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And Off To... The Opening Night of London Indian Film Festival at the Cineworld Haymarket

20 July 2015


Now in its sixth year and attracting bigger and bigger stars, audiences and attention alike, LIFF opens its 2015 festival with a nostalgic independent film about migration, the precarious nature of dreams and a mother’s love. Umrika, the Hindi word for America, tells the story of a young man, Rama, whose older brother, Udai, leaves their rural village with the good, old American dream in his sights.  Apparently. Set in the 1980’s, the director, Prashant Nair, reminds us all of the pervasive nature of American culture at that time but, more interestingly, how that was understood, or misunderstood with hilarious results.  


Life of Pi's Suraj Sharma takes on the leading role of the younger brother left behind witnessing his mother’s initial misery at the loss of her son to the mystical land of Umrika. The sorry fortunes of the family changes when, suddenly, they start receiving a flurry of letters from the prodigal son with grand tales of life in Umrika.

Nair comments: “I thought it would be interesting to flip {it} around, and to present America as an exotic place as seen through the eyes of this remote Indian village.” And interesting it is. Residents of the village are left to construct their own versions of American habits and culture with only Udai’s letter for a reference point. Their touching naivety results in some hilarious interpretation and bafflement – from thinking hot dogs were cooked carrots, and endeavouring to eat them as such, to tittering over female mud wrestlers to wonderment at the dressing up and visiting of houses for Halloween.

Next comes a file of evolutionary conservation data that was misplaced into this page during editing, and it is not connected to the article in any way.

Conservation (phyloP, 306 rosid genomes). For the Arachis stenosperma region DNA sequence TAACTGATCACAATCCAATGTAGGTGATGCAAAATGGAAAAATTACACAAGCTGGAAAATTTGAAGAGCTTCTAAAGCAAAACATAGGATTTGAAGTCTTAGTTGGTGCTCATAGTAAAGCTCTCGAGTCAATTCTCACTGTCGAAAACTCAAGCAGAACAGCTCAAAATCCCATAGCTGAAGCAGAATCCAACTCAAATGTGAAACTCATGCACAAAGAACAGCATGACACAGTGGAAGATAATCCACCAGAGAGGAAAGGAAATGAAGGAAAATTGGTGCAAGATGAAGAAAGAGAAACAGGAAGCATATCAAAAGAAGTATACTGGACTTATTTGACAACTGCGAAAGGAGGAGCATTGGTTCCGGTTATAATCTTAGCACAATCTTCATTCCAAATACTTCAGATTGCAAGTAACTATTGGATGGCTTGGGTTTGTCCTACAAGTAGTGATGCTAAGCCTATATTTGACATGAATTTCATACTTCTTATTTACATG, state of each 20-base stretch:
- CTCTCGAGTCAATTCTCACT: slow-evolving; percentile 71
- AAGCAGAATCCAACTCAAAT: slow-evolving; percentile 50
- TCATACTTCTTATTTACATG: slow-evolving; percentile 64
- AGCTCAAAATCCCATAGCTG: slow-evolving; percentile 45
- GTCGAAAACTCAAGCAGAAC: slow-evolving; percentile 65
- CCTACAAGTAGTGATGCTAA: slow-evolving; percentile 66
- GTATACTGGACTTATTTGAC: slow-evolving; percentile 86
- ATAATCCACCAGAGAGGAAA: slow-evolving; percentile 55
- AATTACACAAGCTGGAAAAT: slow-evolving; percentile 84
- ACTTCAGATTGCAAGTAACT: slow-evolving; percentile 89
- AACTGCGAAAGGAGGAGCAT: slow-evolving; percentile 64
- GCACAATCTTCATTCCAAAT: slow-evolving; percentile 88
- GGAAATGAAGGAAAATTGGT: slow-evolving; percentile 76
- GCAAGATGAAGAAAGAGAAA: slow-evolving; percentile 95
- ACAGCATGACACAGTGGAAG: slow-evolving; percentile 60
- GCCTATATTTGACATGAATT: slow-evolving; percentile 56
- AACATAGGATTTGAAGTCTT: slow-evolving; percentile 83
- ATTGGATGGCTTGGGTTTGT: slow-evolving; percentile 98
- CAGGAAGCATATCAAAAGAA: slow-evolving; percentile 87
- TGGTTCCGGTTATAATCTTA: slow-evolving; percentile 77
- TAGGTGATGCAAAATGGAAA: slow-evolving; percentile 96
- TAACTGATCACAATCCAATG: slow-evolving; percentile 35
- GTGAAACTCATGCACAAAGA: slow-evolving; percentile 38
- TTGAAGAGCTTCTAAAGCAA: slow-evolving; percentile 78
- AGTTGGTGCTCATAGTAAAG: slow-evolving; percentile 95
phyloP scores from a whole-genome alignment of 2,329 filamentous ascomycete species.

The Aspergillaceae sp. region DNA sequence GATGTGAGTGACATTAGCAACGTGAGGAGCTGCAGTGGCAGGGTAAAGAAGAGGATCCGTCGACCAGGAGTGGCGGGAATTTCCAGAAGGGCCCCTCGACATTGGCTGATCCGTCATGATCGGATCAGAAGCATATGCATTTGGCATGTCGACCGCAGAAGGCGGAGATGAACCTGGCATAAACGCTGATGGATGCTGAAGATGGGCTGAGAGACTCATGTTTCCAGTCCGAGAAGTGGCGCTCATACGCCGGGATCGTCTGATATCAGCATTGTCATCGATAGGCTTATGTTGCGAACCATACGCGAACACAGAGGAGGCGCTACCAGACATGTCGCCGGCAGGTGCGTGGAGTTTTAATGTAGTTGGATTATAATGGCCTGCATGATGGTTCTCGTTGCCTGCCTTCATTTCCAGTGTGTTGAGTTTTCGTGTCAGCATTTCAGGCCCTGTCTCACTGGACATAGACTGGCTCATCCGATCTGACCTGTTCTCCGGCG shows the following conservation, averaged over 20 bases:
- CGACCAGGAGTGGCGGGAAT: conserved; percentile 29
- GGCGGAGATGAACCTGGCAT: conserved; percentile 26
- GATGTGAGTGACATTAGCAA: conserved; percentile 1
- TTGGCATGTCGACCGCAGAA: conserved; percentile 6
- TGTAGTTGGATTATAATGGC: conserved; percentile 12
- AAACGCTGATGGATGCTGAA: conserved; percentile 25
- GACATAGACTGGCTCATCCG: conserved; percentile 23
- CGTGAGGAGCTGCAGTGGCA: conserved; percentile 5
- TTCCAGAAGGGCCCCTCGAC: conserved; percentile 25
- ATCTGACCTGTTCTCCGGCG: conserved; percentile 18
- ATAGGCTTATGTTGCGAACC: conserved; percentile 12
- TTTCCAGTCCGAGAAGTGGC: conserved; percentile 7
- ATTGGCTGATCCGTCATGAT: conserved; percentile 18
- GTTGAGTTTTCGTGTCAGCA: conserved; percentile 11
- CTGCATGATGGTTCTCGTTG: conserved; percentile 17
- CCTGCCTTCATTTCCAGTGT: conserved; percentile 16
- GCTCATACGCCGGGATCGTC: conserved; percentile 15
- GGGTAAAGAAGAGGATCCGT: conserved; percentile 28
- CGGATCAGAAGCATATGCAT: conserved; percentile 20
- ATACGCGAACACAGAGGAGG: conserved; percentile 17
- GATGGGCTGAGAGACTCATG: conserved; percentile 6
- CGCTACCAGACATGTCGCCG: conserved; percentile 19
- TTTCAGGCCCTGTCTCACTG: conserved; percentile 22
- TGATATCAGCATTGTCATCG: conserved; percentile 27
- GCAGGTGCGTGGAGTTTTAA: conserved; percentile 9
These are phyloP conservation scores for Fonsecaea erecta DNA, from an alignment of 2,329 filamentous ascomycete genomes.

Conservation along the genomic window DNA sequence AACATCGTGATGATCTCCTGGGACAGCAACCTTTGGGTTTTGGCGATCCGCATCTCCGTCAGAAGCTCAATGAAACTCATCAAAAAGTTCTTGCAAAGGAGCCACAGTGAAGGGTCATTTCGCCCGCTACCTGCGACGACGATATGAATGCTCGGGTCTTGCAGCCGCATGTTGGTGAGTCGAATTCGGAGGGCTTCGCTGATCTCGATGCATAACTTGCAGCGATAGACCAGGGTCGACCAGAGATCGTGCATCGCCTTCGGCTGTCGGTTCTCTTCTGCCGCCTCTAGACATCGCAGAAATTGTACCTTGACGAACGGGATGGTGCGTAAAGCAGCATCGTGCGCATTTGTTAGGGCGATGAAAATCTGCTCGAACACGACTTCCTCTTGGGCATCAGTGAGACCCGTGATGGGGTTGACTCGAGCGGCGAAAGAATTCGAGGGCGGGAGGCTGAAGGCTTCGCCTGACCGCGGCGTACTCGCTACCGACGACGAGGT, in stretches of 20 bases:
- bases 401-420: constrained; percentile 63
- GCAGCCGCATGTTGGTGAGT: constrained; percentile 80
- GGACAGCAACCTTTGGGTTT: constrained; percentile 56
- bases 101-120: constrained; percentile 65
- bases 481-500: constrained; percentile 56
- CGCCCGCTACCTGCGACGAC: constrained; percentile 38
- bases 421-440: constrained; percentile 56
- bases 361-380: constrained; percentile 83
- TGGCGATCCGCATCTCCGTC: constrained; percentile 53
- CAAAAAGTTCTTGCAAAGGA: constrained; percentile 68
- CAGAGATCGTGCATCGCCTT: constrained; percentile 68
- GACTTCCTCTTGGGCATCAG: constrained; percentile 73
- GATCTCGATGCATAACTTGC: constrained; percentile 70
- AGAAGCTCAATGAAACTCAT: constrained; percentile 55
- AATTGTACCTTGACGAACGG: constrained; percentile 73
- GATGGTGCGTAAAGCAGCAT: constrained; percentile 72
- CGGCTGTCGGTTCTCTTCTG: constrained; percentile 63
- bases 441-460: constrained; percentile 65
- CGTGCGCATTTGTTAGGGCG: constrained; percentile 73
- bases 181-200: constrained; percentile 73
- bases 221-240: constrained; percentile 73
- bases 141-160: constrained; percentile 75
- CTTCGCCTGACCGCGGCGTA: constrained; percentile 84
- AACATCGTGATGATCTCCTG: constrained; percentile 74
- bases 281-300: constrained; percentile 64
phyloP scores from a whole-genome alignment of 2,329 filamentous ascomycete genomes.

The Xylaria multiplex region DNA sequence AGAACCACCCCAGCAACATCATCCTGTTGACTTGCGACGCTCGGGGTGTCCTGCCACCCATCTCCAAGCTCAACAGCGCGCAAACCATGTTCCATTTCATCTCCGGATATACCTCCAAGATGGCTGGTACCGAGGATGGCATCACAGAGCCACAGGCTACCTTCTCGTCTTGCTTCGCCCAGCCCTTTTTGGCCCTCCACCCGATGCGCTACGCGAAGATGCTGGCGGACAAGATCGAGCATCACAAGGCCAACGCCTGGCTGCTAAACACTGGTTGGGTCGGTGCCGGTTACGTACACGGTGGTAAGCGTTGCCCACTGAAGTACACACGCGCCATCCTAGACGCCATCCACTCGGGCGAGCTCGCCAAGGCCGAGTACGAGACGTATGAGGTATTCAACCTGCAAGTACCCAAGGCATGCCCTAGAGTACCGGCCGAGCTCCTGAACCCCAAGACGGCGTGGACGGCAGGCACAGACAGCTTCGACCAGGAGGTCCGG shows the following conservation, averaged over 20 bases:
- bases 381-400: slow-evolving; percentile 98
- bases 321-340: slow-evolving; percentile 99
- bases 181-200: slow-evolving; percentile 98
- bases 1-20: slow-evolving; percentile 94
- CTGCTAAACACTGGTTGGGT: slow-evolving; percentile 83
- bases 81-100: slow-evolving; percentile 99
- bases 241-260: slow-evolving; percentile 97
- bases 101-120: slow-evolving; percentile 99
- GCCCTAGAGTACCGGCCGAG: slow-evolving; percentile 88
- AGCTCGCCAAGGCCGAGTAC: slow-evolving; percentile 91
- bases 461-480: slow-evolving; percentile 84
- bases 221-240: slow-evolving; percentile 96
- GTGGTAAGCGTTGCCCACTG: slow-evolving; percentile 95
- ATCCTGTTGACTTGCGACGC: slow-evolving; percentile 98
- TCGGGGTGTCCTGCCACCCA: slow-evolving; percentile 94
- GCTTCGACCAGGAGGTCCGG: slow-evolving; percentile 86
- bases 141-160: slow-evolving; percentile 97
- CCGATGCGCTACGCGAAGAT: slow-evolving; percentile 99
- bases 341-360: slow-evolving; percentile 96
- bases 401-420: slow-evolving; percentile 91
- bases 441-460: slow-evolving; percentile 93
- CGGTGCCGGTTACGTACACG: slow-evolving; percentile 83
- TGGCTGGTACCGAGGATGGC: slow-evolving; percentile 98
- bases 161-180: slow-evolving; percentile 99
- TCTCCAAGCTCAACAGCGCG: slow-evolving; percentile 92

It made us wistful for the time when letters, not emails or texts, were so crucial in keeping loved ones up to date. The world that Umrika portrays both of India and America seems long gone; replaced by a globally connected world where google is the answer, not letters. Now everything is immediate, the innocence of not knowing, even in a remote village, is simply not available anymore. Sadder still to witness the perception of the warmer, exciting, inviting 1980s America, now having lost its fantasy-sheen, post 9/11, for a new, slightly volatile glare. 

The letters, however, turn out to be a fabrication of the father and the local postman to halt the mother’s descent into depression and apathy at the loss of her dearest son. Rama discovers this and keeps up the illusion even from Mumbai, where he journeys in search of his brother, and all its dusty, chaotic distractions. Not wishing to reveal too much, the film ends on a poignant and ambiguous note, leaving us fully considering the dangers of migration and the courage it would take to make such a decision.


The Q&A afterwards elicited fascinating responses from the cast members, including Adil Hussain, Nair and producer, Swati Shetti. Various challenges, synonymous with actually getting an independent film made and distributed, were discussed: the film was permanently on the edge of crumbling, due to financial constraints. Hard work, sheer grit and no-doubt the stellar cast, including The Grand Budapest Hotel’s Tony Revolori, all played a part in this film’s success, typified by winning this year’s Sundance Audience Award. 

Director Nair said that the film is "about the mythology of America and, more generally, how cultures perceive each other: the stereotypes, assumptions, misunderstandings and labeling as “exotic” of all things unfamiliar.”

And Back Home For...

Our very own ClubTEN for the LIFF opening night bash, where the stars, the LIFF team and all the supporters and sponsors let loose and celebrated the start of this year’s festival. Asian canapés and a free-flowing bar kept everybody well-oiled as the dance floor filled up. We were lucky to party with Prashant Nair himself and two of his main actors Suraj Sharma and Adil Hussain. A fantastic inaugural night for what is set to be an incredible festival.  


“This year’s festival perfectly captures LIFF’s desire to deliver challenging, beautiful and culturally pertinent films to a far-reaching audience” - Tony Matharu, LIFF patron and Managing Director of Grange Hotels.